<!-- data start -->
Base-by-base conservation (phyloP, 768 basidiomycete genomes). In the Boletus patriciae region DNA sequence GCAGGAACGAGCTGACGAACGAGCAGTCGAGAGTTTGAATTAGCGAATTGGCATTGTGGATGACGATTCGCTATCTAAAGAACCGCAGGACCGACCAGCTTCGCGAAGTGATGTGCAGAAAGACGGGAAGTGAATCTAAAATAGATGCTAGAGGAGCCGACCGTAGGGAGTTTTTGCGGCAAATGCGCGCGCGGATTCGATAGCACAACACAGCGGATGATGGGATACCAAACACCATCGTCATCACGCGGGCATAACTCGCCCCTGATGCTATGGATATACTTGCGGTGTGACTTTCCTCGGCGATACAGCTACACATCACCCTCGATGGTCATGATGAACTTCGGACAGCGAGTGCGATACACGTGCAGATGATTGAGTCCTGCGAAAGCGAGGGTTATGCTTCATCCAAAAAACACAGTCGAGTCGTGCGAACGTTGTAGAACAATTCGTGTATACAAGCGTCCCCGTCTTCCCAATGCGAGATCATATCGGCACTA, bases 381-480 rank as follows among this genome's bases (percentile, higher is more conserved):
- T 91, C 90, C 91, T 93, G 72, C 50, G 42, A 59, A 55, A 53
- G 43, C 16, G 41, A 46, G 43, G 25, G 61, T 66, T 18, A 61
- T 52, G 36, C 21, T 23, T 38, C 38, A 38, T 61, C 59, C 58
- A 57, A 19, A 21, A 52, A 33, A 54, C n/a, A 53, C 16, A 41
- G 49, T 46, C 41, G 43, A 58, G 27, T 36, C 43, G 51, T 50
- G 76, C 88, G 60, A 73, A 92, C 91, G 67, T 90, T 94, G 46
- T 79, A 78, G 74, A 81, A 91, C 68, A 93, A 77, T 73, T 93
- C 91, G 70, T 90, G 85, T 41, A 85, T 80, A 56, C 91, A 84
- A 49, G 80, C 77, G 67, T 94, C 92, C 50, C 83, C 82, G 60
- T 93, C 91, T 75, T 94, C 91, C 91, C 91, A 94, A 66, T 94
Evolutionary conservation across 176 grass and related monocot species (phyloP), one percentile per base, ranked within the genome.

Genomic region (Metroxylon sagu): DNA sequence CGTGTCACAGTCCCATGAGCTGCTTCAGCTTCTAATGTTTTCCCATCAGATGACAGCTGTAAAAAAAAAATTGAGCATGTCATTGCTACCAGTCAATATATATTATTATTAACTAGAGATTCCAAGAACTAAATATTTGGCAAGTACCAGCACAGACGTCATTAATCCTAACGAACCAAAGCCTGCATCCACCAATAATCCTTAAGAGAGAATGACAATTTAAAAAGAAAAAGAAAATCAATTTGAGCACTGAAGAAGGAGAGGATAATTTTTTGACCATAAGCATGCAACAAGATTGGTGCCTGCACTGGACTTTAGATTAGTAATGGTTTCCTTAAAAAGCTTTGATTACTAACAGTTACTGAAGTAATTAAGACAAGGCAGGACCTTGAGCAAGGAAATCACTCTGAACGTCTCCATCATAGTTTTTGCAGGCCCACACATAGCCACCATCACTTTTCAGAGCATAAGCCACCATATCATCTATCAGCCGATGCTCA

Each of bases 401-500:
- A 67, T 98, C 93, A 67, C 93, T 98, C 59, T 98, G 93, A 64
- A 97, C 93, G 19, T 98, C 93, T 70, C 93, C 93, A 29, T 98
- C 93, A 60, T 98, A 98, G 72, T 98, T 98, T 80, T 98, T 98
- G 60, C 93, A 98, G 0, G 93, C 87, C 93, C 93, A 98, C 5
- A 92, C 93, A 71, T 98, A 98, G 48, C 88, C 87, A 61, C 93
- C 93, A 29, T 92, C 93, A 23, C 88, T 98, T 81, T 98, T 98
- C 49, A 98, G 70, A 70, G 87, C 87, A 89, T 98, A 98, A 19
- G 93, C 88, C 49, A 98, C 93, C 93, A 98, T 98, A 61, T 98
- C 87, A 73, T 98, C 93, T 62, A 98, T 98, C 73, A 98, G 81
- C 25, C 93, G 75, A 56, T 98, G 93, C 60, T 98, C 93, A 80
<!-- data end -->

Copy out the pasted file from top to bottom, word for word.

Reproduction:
Base-by-base conservation (phyloP, 768 basidiomycete genomes). In the Boletus patriciae region DNA sequence GCAGGAACGAGCTGACGAACGAGCAGTCGAGAGTTTGAATTAGCGAATTGGCATTGTGGATGACGATTCGCTATCTAAAGAACCGCAGGACCGACCAGCTTCGCGAAGTGATGTGCAGAAAGACGGGAAGTGAATCTAAAATAGATGCTAGAGGAGCCGACCGTAGGGAGTTTTTGCGGCAAATGCGCGCGCGGATTCGATAGCACAACACAGCGGATGATGGGATACCAAACACCATCGTCATCACGCGGGCATAACTCGCCCCTGATGCTATGGATATACTTGCGGTGTGACTTTCCTCGGCGATACAGCTACACATCACCCTCGATGGTCATGATGAACTTCGGACAGCGAGTGCGATACACGTGCAGATGATTGAGTCCTGCGAAAGCGAGGGTTATGCTTCATCCAAAAAACACAGTCGAGTCGTGCGAACGTTGTAGAACAATTCGTGTATACAAGCGTCCCCGTCTTCCCAATGCGAGATCATATCGGCACTA, bases 381-480 rank as follows among this genome's bases (percentile, higher is more conserved):
- T 91, C 90, C 91, T 93, G 72, C 50, G 42, A 59, A 55, A 53
- G 43, C 16, G 41, A 46, G 43, G 25, G 61, T 66, T 18, A 61
- T 52, G 36, C 21, T 23, T 38, C 38, A 38, T 61, C 59, C 58
- A 57, A 19, A 21, A 52, A 33, A 54, C n/a, A 53, C 16, A 41
- G 49, T 46, C 41, G 43, A 58, G 27, T 36, C 43, G 51, T 50
- G 76, C 88, G 60, A 73, A 92, C 91, G 67, T 90, T 94, G 46
- T 79, A 78, G 74, A 81, A 91, C 68, A 93, A 77, T 73, T 93
- C 91, G 70, T 90, G 85, T 41, A 85, T 80, A 56, C 91, A 84
- A 49, G 80, C 77, G 67, T 94, C 92, C 50, C 83, C 82, G 60
- T 93, C 91, T 75, T 94, C 91, C 91, C 91, A 94, A 66, T 94
Evolutionary conservation across 176 grass and related monocot species (phyloP), one percentile per base, ranked within the genome.

Genomic region (Metroxylon sagu): DNA sequence CGTGTCACAGTCCCATGAGCTGCTTCAGCTTCTAATGTTTTCCCATCAGATGACAGCTGTAAAAAAAAAATTGAGCATGTCATTGCTACCAGTCAATATATATTATTATTAACTAGAGATTCCAAGAACTAAATATTTGGCAAGTACCAGCACAGACGTCATTAATCCTAACGAACCAAAGCCTGCATCCACCAATAATCCTTAAGAGAGAATGACAATTTAAAAAGAAAAAGAAAATCAATTTGAGCACTGAAGAAGGAGAGGATAATTTTTTGACCATAAGCATGCAACAAGATTGGTGCCTGCACTGGACTTTAGATTAGTAATGGTTTCCTTAAAAAGCTTTGATTACTAACAGTTACTGAAGTAATTAAGACAAGGCAGGACCTTGAGCAAGGAAATCACTCTGAACGTCTCCATCATAGTTTTTGCAGGCCCACACATAGCCACCATCACTTTTCAGAGCATAAGCCACCATATCATCTATCAGCCGATGCTCA

Each of bases 401-500:
- A 67, T 98, C 93, A 67, C 93, T 98, C 59, T 98, G 93, A 64
- A 97, C 93, G 19, T 98, C 93, T 70, C 93, C 93, A 29, T 98
- C 93, A 60, T 98, A 98, G 72, T 98, T 98, T 80, T 98, T 98
- G 60, C 93, A 98, G 0, G 93, C 87, C 93, C 93, A 98, C 5
- A 92, C 93, A 71, T 98, A 98, G 48, C 88, C 87, A 61, C 93
- C 93, A 29, T 92, C 93, A 23, C 88, T 98, T 81, T 98, T 98
- C 49, A 98, G 70, A 70, G 87, C 87, A 89, T 98, A 98, A 19
- G 93, C 88, C 49, A 98, C 93, C 93, A 98, T 98, A 61, T 98
- C 87, A 73, T 98, C 93, T 62, A 98, T 98, C 73, A 98, G 81
- C 25, C 93, G 75, A 56, T 98, G 93, C 60, T 98, C 93, A 80